UK civil servants' union boss urges 'significant' strike over pay cap

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PCS’s Mark Serwotka calls on members to take action targeting frontline services

Mark Serwotka
Mark Serwotka indicated the union had been told by the government there was no extra money for the public sector. Photograph: Guy Bell/Rex/Shutterstock
Mark Serwotka indicated the union had been told by the government there was no extra money for the public sector. Photograph: Guy Bell/Rex/Shutterstock

First published on Mon 21 May 2018 09.42 EDT

The head of Britain’s biggest civil servants’ union is calling on members to approve a “significant and sustained” strike aimed at frontline services over the government’s pay cap.

Mark Serwotka, the general secretary of the Public and Commercial Services Union (PCS), said he would seek support for industrial action this week after being told by the government there was no extra money for the public sector.

Public services that could face disruption include universal credit, passport offices, border controls, tax collection, the DVLA and the justice system.

The move, announced in an interview with the on the eve of the union’s annual conference, will be watched closely by the Labour movement and the government.

Trade unions have argued that all public sector workers deserve a fully funded 5% increase after six years of pay restraint.

Serwotka, a close ally of Jeremy Corbyn, said the government had broken a promise made last year to lift the pay cap.

“We will be seeking to set up a strike ballot starting in early June. It won’t be a one-off strike, that ballot will be for significant and sustained industrial action targeted in those areas that will have the maximum effect,” he said.

Serwotka indicated the union had received a letter from the Cabinet Office minister Oliver Dowden which said there was no money put aside for civil servant pay rises above 1%.

“The language is different but they are saying any increase will have to come out of efficiency and job cuts. We have already had 180,000 job cuts in the last period since 2010 and we will need significantly more resources to manage across public services post-Brexit,” Serwotka said.

He said the union’s executive had submitted an emergency motion to its conference in Brighton to seek authority to move immediately to a strike ballot, and expected an “overwhelming vote” in favour of a statutory ballot.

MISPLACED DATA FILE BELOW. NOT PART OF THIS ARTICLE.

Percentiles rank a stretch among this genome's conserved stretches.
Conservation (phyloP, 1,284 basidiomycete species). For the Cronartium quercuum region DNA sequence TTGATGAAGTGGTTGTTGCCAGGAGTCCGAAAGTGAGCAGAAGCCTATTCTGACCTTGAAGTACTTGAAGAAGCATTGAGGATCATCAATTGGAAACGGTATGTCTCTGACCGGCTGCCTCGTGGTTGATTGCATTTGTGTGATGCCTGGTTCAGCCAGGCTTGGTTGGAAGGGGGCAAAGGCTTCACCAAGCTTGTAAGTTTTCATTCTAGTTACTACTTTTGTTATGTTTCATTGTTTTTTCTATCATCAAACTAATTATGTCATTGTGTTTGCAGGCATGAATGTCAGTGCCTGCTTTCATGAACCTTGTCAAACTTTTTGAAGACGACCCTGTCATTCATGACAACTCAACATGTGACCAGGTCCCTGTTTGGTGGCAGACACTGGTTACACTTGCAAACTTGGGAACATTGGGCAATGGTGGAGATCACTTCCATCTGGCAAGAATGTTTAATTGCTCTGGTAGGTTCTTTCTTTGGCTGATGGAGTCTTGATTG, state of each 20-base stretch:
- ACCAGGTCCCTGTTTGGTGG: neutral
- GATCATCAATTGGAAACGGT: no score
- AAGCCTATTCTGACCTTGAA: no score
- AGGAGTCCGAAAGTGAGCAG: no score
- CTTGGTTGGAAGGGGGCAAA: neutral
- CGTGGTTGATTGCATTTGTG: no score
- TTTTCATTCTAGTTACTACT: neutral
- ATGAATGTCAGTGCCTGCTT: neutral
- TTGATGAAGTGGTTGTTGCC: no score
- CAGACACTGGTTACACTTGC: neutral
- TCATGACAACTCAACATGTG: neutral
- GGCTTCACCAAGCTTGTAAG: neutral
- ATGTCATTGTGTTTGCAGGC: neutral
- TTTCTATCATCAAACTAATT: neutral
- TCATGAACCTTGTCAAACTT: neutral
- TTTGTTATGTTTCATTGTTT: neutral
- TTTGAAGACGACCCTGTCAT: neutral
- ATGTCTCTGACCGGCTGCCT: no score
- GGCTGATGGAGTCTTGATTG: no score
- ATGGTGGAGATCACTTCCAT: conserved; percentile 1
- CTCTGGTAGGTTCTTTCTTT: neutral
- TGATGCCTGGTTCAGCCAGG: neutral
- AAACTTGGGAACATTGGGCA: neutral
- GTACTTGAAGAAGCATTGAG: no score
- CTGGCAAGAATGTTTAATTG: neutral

Theresa May and Philip Hammond announced last year they would lift the pay cap, but the changes were only applied to some workers.

Police received a 1% pay increase with a 1% bonus, while prison officers were given 1.7%. The PCS has negotiated an above-inflation pay rise for some civil servants in Scotland.

In March, more than 1 million NHS employees were offered a 6.5% pay rise over three years .

The pay cap was imposed in 2012 and followed a two-year pay freeze imposed by David Cameron’s coalition government. PCS has called for a 5% across-the-board increase, saying its members have faced a 9% pay cut in real terms since 2010.

An indicative ballot of PCS members conducted in the autumn found almost 80% were prepared to strike over pay. In answer to the question “Do you agree that the pay cap should be scrapped, and that funds should be made available to provide you with an above-inflation pay rise?”, 98.9% answered “yes”.

Some in the Labour movement are privately concerned about whether the PCS ballot will gain support from 50% of eligible union members needed for a legal strike. They believe the indicative ballot achieved such high numbers only because of the use of electronic votes, while the law will require supporters to send in postal votes.

A Cabinet Office spokesman said the proposed action was a matter of regret and urged the union to resume talks.

“The publication of the civil service pay deal will be announced in due course. We want to ensure civil servants are rightly rewarded for the work that they do, while ensuring we maintain a carefully managed pay framework over the coming years,” he said.